Immigration Ordered To Pay For Delay


By Atty. Johnson Lazaro

Ever get tired of waiting for the Immigration Service to grant you that green card that you deserve?   You paid so much money for fees and costs and the Immigration Service (USCIS) still makes you wait and wait and wait some more.  One person got so sick and tired of waiting that he sued the government and won.

On July 2, 2008 the Federal District Court in California ordered the USCIS  to pay Mr. Asghar Shirmohamadali,  around $25,500 in attorney fees and $1,000 in other costs incurred during the suit. In addition, the Court had previously ordered the USCIS to adjudicate Shirmohamadali’s pending “green card” case within 30 days.  He has been waiting for four years for the government to work on his case.  During the hearing, the government tried to justify the long wait by stating that it needed to complete the FBI name check system.  However, the Court did not buy this argument and made the USCIS pay.  The Court found that the USCIS did not make sufficient effort to expedite the case.

Government’s delay is unfair

The government’s failure to adjudicate an immigration application in a timely manner should be challenged.  It is simply unfair for anyone to have to wait an enormously long time for Immigration to do its job.  No one should have to wait longer than necessary.

This victory by an immigrant plaintiff serves notice to the government that it can’t just sit on the applications.  People’s futures are on the line.  Things happen and lives change.  For some, waiting for four years for the government to act is simply unacceptable.

The lesson here is that you can fight and you can win.  You can take the Immigration Service to court and make it defend.  Immigration’s budget has greatly increased over the past few years.  It has increased filing fees by 80%.  It has stated publicly that it is hiring more employees to streamline the application process.  Immigrants who must move on with their lives should not have to wait years just to have their applications reviewed.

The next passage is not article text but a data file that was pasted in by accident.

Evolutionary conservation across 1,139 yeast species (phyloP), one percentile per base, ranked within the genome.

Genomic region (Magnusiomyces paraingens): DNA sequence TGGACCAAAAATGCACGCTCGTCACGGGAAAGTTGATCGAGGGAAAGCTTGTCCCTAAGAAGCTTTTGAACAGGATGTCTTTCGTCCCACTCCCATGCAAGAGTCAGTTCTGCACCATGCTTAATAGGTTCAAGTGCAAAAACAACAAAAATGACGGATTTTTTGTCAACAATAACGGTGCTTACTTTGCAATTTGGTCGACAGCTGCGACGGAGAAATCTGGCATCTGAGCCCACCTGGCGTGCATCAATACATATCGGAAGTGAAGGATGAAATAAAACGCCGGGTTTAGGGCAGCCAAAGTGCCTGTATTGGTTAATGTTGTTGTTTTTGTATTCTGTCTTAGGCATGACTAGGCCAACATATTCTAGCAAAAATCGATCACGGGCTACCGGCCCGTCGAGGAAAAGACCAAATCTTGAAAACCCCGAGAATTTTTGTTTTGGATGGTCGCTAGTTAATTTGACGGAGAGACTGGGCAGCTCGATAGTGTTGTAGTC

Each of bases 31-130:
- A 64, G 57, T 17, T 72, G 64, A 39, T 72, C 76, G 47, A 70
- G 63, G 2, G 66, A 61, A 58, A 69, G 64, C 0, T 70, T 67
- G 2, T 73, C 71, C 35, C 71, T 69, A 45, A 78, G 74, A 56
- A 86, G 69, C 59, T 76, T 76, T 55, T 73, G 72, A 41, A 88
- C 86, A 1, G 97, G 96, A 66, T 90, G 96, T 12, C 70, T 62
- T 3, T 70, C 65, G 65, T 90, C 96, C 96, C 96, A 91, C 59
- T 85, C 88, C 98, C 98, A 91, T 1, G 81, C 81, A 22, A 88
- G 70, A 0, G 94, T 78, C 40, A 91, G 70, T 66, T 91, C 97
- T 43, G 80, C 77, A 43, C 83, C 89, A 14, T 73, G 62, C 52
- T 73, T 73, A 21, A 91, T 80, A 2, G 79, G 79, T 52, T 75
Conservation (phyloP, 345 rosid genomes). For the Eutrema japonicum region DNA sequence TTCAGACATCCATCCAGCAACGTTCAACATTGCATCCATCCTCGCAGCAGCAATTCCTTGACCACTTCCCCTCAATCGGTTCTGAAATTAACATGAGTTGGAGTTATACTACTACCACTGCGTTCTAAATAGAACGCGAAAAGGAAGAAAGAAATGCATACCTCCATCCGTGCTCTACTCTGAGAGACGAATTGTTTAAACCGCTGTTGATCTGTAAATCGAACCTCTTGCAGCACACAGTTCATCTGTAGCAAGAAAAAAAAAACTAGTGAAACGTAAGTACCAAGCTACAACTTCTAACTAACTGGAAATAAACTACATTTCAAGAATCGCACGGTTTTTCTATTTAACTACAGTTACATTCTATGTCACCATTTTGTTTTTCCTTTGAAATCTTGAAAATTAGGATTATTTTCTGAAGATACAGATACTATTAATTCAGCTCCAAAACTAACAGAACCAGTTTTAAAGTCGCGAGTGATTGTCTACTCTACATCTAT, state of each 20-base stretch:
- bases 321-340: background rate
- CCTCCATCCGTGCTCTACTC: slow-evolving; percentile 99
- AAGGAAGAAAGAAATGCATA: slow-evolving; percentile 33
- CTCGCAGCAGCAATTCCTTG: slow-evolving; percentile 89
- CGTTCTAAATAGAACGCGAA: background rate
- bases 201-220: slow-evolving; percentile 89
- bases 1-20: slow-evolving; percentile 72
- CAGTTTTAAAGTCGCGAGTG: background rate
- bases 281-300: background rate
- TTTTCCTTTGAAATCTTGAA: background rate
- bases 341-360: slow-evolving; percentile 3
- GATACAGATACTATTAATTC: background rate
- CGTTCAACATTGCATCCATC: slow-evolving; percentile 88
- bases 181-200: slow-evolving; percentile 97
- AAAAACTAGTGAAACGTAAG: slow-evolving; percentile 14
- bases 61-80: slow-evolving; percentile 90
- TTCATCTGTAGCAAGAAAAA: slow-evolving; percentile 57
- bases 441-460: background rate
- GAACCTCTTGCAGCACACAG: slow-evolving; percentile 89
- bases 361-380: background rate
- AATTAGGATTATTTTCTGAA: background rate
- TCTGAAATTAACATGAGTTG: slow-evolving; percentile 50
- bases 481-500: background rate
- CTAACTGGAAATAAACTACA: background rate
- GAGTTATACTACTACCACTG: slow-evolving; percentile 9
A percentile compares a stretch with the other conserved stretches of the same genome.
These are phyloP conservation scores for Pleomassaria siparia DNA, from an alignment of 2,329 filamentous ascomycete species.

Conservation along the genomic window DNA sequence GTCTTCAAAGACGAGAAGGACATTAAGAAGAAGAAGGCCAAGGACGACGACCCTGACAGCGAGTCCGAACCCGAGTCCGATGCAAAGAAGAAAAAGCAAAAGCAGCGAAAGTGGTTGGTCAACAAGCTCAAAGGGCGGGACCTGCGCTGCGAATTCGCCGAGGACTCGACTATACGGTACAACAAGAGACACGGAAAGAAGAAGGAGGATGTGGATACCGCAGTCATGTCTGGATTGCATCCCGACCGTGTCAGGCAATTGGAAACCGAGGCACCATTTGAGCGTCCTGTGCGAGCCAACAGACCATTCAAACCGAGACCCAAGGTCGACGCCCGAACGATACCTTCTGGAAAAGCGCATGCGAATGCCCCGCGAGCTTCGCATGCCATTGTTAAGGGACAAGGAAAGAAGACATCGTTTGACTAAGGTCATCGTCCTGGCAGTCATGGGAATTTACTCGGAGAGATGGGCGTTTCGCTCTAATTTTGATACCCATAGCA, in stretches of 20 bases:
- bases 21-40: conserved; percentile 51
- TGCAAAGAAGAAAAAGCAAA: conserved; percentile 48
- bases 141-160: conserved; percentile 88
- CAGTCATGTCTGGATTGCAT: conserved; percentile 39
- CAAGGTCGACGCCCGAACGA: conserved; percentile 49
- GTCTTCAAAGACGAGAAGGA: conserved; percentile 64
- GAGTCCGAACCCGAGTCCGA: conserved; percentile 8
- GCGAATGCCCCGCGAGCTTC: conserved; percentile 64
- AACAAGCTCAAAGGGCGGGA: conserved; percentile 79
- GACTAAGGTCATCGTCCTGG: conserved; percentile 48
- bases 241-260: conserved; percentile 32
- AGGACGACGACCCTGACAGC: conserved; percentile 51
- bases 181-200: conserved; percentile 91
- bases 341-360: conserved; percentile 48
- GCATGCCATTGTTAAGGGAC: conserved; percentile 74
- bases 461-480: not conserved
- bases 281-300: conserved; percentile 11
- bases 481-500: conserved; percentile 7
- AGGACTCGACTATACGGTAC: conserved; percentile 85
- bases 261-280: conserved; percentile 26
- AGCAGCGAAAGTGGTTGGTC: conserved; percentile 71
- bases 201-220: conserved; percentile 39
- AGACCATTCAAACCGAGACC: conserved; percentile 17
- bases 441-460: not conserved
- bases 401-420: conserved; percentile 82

Challenging USICS

Challenging the government is not easy.  Plaintiff must prove that (1) she or he has a clear right to the relief (adjudication) requested; (2) the government agency has a clear duty to perform the act in question; and (3) and there is no other relief available. Litigation against the government can be expensive and this is why many immigrants choose not to do it.  There are only a handful of lawyers who have the expertise in these types of cases.  And if you decide to challenge the Immigration Service, do so carefully and proceed with caution.

A few years ago, agents of the Immigration Service sent a deportation notice to an immigrant.  He was ordered to pack up his things and leave the US immediately.  A deportation order has serious consequences.  One can be banned from entering the US for at least ten years if deported.  However upon closer examination of his case we discovered that the Immigration Service had committed an error.  The agents had misinterpreted the order of the court.  Our office immediately filed a lawsuit in the Federal District Court in San Francisco to get a stay of deportation.  Two days after the filing, an attorney for the government called our office to try and settle the case.  Our client was allowed to voluntarily leave without deportation.  He is now back in the US with his family.

Delays can be unreasonable

The law is clear.  Once an applicant has been examined, the Immigration Service must make a decision on the case.  Sometimes the Immigration Service will come up with creative arguments as to why it has not adjudicated the case that’s been pending for several years.  For instance, sometimes attorneys for the Service would argue that the background checks have not been completed or the investigation is still ongoing, or the applicant needs to be scheduled for another interview.  If they are challenged in court, they would need to present convincing evidence that they have a legitimate reason to delay the case.  And then of course there is the old “finger pointing routine.”  The other department is still doing some checks or the FBI has not completed its investigation.  This argument can also be challenged on court.  The agents handling your case can be cross examined in front of a District Court judge.  The truth will come out and if immigration is wrong, it will pay.

For questions please call 866-237-9555 or Email:  This article does not form an attorney-client relationship. It should not be relied upon as legal advice.